Hult strives to be different. The school is focused on “push(ing) the envelope,” in the words of Shane Steffens, the President of Hult’s Undergraduate Program. It is a program that looks toward tomorrow, connecting a global community with an experiential model. The end result: graduates who are attuned to technology and prepared to hit the ground running on day one.
“At Hult, our lens is on how technology can disrupt the status quo-creating exciting opportunities in business and society as well as challenges,” Steffens tells P&Q. “We want to prepare our students to be ahead of the trend, thinking about what’s coming next. But we understand this is not enough, they need to have a deep understanding of different cultures to be able to navigate their careers and communicate their ideas. This is why we combine these two elements in our curriculum, aiming to have students graduating with a degree that empowers them to be relevant in today and tomorrow’s job market.”
Perhaps Hult’s distinguishing feature is its global nature. The school boasts campuses in London, San Francisco, Dubai, and Shanghai. It is a place, writes 2015 grad Christian Karlsson, where students learn more than business fundamentals. “For me, Hult is a place where you automatically become a global citizen.”
That’s because Hult supplies one of the deepest immersions into intercultural mores through its students and curriculum, says Steffens. “As an International Business School, Hult’s aim to keep a high level of diversity in our classrooms. With students from 123 nationalities speaking over 88 languages and no nationally composing more than 10% of our student body, Hult’s undergraduate program offers unparalleled diversity. Exposure to this diverse range of cultures at Hult ensures students can gain a true appreciation of cultural differences and deep understanding of how to navigate these effectively and sensitively in a global working environment.”
This appreciation for difference and diversity also fuels a critical component of Hult’s mission. Namely, says Steffens, the program values providing students with a platform to “break the norm and think outside the box.” That starts with the school’s programming.
“We are now offering one credit Nano courses introducing students to the newest, most relevant emerging technologies,” Steffens explains. “These short courses challenge students to think creatively about the business applications of new technologies like artificial intelligence, blockchain, virtual reality, and others. By making these courses available, we are putting students in contact with the latest trends in the business world giving them the edge they need to start a brilliant career and make sure to disrupt the status quo no matter where they go.”
Such coursework reflects a larger movement. The school recently revamped its curriculum, Steffens says, to prepare students for a fast-changing world driven by interpersonal skills, disruptive innovation, and global connection. The result was a new design that revolves around three themes: World. Future. and You.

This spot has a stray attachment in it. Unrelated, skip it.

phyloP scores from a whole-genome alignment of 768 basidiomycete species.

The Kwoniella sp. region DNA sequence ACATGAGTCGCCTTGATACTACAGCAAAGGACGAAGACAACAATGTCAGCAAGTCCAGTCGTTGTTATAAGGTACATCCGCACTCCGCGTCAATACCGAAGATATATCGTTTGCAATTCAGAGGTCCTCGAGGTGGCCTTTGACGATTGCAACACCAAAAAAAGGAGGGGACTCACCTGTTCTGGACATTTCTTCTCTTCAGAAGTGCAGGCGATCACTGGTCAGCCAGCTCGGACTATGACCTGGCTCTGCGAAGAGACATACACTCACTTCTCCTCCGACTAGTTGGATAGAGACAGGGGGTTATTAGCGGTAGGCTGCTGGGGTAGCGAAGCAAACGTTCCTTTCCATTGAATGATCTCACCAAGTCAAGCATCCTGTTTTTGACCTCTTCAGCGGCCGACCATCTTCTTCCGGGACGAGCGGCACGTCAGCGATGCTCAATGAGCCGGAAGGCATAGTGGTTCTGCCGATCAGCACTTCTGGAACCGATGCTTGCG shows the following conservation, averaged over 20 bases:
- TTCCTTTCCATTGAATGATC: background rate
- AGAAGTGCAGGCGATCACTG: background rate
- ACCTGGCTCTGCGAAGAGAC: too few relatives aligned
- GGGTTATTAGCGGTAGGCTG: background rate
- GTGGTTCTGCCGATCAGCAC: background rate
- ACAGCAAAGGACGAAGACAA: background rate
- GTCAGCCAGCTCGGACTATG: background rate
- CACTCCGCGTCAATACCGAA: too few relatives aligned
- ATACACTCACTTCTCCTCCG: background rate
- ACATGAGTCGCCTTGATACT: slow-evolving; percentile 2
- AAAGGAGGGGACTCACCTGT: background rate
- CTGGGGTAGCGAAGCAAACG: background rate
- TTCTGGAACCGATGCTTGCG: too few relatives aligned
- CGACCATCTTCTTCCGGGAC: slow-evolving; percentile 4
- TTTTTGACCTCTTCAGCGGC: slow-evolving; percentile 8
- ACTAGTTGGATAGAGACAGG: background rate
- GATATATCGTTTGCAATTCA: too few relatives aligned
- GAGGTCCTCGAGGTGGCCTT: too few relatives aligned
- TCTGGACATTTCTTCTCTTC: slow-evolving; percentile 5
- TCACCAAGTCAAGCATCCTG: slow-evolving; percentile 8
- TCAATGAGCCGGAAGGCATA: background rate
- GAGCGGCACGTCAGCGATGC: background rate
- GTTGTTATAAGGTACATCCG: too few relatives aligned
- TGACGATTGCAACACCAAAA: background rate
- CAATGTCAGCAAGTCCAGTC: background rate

“Based on research that we conducted in collaboration with Burning Glass Technologies on which skills our students will need in the future, we built a new curriculum that fits Hult’s mission to be “The most relevant business school in the world.” World. means that students will be immersed in a diverse environment from day one and will work directly with teammates of over 30 different nationalities, utilize Hult’s five global campuses, and graduate into a truly global network. You. was designed to help students to build their own skills based on their strengths and weaknesses. These skills include being able to work in teams and influence others in addition to their knowledge in finance and marketing. At Hult, they are able to work on both types of skills. With Future., students are able to explore the disruptive tech driving the change that is currently happening in the world and identify the opportunities it could create for business and for the world’s most disadvantaged communities.”
The modifications have already begun to yield some serious love from students. In December, Hult jumped from 60th to 28th in P&Q’s annual undergraduate business school ranking. The school also scored well in P&Q’s corresponding alumni survey. It ranked #1 for faculty availability and fostering a life-changing experience. At the same time, Hult earned the second-best scores from alumni in improving skills, academic advising, and career advising.
“Our staff and faculty focus on supporting the student throughout their journey,” Steffens explains. “As an institution, we promote a culture of open doors and strive to provide easy accessibility and collaborative support across all of our departments. We also place a premium on problem-solving and advise the student from the day they start on campus, that everyone is available to help and support them.”
Call it a student-centric model and feedback culture, one where the student-to-faculty ratio is just 15-to-1. More than the quantity of support, Steffens points to the quality of staff who populate the school’s locations.
“Faculty are recruited for their skills and interests in supporting and mentoring students as well as their teaching skills and industry expertise,” Steffens adds. “Careers staff are not just experts on employment and careers but more importantly are seasoned mentors, master coaches, and people with an interest in advising. VISA and student services staff are experts in their fields and have a primary interest in coaching and supporting students. The entire organization is focused on helping the student master the learning journey and everyone sees students as priority number one.”
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